Assessing and treating victims of violence
Recent research has shown that a significant proportion of North American children are sexually, physically, or psychologically abused each year, and that the number of reports of adult rape, spousal abuse, and physical assault by strangers continues to grow. Beyond the epidemiology of societal violence per se is its impact on the mental health of those who live in our culture. Scientists and clinicians are beginning to trace the genesis of a number of psychological symptoms and disorders to childhood or adult traumatic events, many of which involve interpersonal violence. As a result, a new specialty of mental health practitioners has evolved, one specifically concerned with the assessment and treatment of psychological trauma. At the same time, however, the typical front-line clinician is bound to encounter children and adults who have been victimized and who present complex post-traumatic sequelae. It is for both the trauma specialist and the general clinician that this sourcebook was developed. Although the subject matter is disturbing, growing assessment and treatment technology give us new hope for treating victims of violence. This is the 64th issue of the quarterly journal New Directions for Mental Health Services.
What people are saying - Write a review
We haven't found any reviews in the usual places.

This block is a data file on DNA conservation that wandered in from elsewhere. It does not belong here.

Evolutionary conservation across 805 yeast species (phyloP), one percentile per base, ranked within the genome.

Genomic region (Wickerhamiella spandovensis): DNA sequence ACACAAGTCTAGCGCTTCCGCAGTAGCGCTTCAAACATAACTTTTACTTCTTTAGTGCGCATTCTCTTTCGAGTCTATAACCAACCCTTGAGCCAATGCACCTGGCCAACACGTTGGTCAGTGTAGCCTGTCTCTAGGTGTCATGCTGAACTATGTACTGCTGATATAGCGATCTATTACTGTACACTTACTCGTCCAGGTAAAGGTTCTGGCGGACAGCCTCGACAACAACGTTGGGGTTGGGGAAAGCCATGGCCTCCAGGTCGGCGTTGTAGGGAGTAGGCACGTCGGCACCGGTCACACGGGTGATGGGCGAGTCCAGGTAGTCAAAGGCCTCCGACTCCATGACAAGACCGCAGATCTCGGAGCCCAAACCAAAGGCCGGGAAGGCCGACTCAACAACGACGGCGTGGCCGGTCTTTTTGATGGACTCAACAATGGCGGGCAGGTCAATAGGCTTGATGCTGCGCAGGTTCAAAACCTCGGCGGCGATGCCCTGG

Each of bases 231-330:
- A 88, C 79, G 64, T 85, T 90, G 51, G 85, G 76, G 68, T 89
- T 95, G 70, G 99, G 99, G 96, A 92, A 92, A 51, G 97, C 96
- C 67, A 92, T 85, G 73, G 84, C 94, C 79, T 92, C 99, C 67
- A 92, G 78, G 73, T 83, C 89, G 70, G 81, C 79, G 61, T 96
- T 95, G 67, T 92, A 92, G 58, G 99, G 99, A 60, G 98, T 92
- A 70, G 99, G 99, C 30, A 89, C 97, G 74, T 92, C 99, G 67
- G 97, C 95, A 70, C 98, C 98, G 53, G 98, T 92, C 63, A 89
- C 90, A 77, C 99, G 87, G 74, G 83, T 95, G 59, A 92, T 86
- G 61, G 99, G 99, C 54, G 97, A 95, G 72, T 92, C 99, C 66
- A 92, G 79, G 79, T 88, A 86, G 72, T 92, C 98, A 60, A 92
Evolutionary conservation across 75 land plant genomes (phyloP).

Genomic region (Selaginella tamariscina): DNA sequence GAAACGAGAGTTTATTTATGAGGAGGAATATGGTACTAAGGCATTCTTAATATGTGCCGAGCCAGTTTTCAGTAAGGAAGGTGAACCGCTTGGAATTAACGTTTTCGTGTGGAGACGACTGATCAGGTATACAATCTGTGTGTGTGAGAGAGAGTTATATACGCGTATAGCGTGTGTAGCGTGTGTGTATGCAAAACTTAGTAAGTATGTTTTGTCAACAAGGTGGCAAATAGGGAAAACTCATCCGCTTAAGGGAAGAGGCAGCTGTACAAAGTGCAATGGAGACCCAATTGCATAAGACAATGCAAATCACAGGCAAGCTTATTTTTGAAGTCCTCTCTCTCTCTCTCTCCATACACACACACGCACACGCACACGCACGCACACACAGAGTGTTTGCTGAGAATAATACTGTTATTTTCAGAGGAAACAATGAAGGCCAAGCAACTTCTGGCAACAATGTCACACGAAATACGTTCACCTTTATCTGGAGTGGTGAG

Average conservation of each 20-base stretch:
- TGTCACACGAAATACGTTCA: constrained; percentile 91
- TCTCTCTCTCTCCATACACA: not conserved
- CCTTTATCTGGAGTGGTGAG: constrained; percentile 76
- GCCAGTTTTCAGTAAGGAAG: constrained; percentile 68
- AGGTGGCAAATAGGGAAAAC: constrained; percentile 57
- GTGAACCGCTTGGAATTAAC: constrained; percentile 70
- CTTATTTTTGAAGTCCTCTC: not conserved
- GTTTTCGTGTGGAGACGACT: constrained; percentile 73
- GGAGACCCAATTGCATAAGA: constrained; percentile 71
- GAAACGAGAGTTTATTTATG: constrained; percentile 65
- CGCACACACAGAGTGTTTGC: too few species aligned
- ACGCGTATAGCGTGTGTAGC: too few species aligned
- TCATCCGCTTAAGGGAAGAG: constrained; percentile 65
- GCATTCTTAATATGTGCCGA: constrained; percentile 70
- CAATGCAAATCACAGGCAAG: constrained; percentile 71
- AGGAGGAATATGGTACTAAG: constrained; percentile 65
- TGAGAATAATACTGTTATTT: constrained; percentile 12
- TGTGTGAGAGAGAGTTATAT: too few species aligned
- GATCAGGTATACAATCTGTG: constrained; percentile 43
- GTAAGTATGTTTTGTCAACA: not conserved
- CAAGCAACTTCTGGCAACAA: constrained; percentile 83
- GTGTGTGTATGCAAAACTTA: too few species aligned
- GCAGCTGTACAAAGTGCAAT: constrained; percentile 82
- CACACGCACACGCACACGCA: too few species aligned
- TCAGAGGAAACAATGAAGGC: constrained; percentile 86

more generic measures of psychological distress
LongTerm Correlates of Childhood Sexual Abuse in Adult
4 other sections not shown
Other editions - View all
Abuse and Neglect acute stress disorder adult survivors American Journal anxiety associated avoidance Battered Woman Syndrome battered women behavior Briere Calif caretakers Checklist Child Abuse child sexual abuse child victim client Clinical Psychology clinician cognitive cognitive distortions Consulting and Clinical depression develop diagnostic Directions for Mental dissociation distress domestic violence DSM-IV Dutton-Douglas dysfunctional Edelbrock Effects Elliott emotional evaluation Events Scale experience exposure factors family therapy Family Violence feelings Finkelhor Friedrich Houskamp impact Incest instruments Interpersonal Violence interventions Interview intrusion issues Journal of Consulting Kilpatrick Kulka Long-Term measures negative Newbury Park nonabused nonoffending parent percent perpetrator phase physical Posttraumatic Stress Disorder problems Psychiatric Psychotherapy PTSD symptoms rape rates reactions relationship reported Resick response Runtz samples Saunders sequelae sessions sexual assault sexually abused children social studies symptomatology Syndrome techniques therapeutic therapist timization tion traumatic event Traumatic Stress treatment validity Wolfe woman York